Being British

The question I pose here is one which I imagine causes confusion in most parts of the world, even in the UK!   Question – My passport states that I am British, but what does that actually mean?

British Passport

Whenever I go on holiday overseas if someone asks me where I’m from I would reply England as I consider myself as English.  However printed on the front of my passport is United Kingdom of Great Britain & Northern Ireland, but inside my nationality is given as British.

How confusing.  No more so than if you are from outside the UK.  In France they have the Republic of France printed on the front of their passport and their nationality as French – Easy!

On a recent holiday to the USA when asked where do I come from after responding England I was asked “well what language do you speak”.

So there is some confusion, people often confuse England as being Britain, Great Britain or the UK.  So let me try and qualify what is being British.  Firstly the word British is an adjective, it pertains to the United Kingdom;  for example, a citizen of the UK is called a British citizen.

Put simply the United Kingdom (UK) is made up of four countries: England, Scotland, Wales and Northern Ireland.  The United Kingdom is a constitutional monarchy and unitary state.  A little more information about each of these countries follows:

British Isles

England’s dominance and power in Great Britain and the UK stretches back many centuries.  As the largest part of the UK, England has roughly 85% of the population of the entire UK.  Geographically England covers about 55% of Great Britain.  London is England’s capital and the largest city in the UK, it has been centre of government for the United Kingdom since 1707.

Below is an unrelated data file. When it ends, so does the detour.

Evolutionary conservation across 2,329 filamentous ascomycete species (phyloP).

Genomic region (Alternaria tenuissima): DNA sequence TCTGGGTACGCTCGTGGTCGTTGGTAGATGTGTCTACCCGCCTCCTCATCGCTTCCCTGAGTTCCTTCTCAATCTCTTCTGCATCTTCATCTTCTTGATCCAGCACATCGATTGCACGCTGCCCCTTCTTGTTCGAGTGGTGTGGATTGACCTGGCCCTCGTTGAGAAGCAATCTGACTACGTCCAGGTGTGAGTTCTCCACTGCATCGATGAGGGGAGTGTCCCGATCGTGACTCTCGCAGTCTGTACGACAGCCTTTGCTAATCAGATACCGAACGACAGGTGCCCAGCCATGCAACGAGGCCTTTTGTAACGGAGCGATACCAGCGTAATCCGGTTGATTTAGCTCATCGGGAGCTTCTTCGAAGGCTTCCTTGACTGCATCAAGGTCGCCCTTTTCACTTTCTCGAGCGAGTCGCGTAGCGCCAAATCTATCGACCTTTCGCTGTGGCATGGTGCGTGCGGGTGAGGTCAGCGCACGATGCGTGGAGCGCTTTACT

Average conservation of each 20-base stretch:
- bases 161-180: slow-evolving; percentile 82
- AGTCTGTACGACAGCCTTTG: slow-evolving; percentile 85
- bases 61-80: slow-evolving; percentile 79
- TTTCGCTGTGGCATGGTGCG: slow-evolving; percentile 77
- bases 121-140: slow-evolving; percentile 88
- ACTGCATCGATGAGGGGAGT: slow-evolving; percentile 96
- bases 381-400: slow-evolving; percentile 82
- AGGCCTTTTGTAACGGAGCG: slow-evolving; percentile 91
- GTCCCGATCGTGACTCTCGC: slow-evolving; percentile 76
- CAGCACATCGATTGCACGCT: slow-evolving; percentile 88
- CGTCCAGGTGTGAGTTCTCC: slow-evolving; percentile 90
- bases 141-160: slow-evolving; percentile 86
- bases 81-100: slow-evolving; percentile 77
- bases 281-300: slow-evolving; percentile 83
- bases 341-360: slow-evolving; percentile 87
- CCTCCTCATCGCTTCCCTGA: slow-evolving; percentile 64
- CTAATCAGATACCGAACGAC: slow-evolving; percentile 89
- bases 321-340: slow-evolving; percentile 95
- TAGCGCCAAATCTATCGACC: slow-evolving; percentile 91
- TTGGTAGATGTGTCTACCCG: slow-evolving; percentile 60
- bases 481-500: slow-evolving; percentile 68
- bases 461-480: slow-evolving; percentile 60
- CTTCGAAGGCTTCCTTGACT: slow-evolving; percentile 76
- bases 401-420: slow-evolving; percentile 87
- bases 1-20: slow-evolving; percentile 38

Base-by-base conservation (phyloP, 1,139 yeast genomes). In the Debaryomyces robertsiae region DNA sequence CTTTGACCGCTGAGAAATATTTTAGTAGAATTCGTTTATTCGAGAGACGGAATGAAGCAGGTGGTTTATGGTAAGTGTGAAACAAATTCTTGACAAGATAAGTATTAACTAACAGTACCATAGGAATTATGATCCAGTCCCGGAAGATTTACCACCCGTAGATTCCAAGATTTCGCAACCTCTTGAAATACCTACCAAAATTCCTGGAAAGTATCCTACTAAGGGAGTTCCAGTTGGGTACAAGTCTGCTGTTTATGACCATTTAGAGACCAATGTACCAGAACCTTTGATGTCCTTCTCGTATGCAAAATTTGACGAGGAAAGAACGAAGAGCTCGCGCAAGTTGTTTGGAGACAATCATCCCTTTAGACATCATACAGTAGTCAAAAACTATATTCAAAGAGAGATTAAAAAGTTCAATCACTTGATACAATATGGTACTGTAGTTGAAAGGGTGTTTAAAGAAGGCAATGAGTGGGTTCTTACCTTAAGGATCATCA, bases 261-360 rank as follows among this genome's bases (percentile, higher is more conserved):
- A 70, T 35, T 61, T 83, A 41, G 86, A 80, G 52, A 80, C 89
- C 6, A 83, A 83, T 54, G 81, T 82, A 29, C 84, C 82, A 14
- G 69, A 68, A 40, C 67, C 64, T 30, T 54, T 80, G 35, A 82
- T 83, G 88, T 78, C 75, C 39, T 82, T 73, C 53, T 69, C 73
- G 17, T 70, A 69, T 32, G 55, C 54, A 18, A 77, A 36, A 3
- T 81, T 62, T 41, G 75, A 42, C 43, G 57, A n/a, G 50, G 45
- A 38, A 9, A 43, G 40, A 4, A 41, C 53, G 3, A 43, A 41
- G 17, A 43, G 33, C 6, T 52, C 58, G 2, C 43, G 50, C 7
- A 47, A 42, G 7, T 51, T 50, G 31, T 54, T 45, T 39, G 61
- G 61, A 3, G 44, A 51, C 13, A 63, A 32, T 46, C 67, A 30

Scotland was a separate country from England until 1603, when King James VI of Scotland inherited the English throne.  England and Scotland remained separate until the Acts of Union were passed in 1707 thus merging the English and Scottish parliaments into a single United Kingdom parliament.  By 1707 England already controlled Wales and Ireland (that is the whole of the island of Ireland).

Wales has a complex history with England which has spanned many centuries, it has been officially considered separate from England since 1955 when Cardiff was officially recognised as its capital city.

In 1999 both Scotland and Wales were granted some self governing powers, the Scottish Parliament and the National Assembly of Wales now has some ruling powers.

Northern Ireland was established in 1921 following the partion of Ireland, this was as a consequence of the Irish civil war.  It is the only of the four UK countries that is located on a different island.  The Republic of Ireland (ROI) came into being in 1949 after an act of the Irish parliament which proclaimed Ireland a republic by discarding the remaining duties of the monarch.

Now – to add further confusion we have the British Isles – these are in fact a large group of islands.  The two major islands in this group are Great Britain (consisting of England, Scotland and Wales) which is the largest, and Ireland (consisting of Northern Ireland and the Republic of Ireland) the second largest.

Venn Diagram

The British Isles consists of more than 1,000 islands, of which 51 have an area larger than 20 km².  The Channel Islands, The Isle of Wight, the Hebrides, and the Isle of Man are some of the more well-known small islands in the British Isles.

Various terms are used to describe the different and overlapping geographical and political areas of the islands of Great Britain, Ireland, and surrounding islands.  

The terminology is often a source of confusion, partly owing to the similarity between some of the actual words used, but also because they are often used loosely.  I hope you found this short history useful and that this post goes some way towards explaining what is British, and what is not!

Tony Timmins; from (in this order)
Great Britain
United Kingdom
British Isles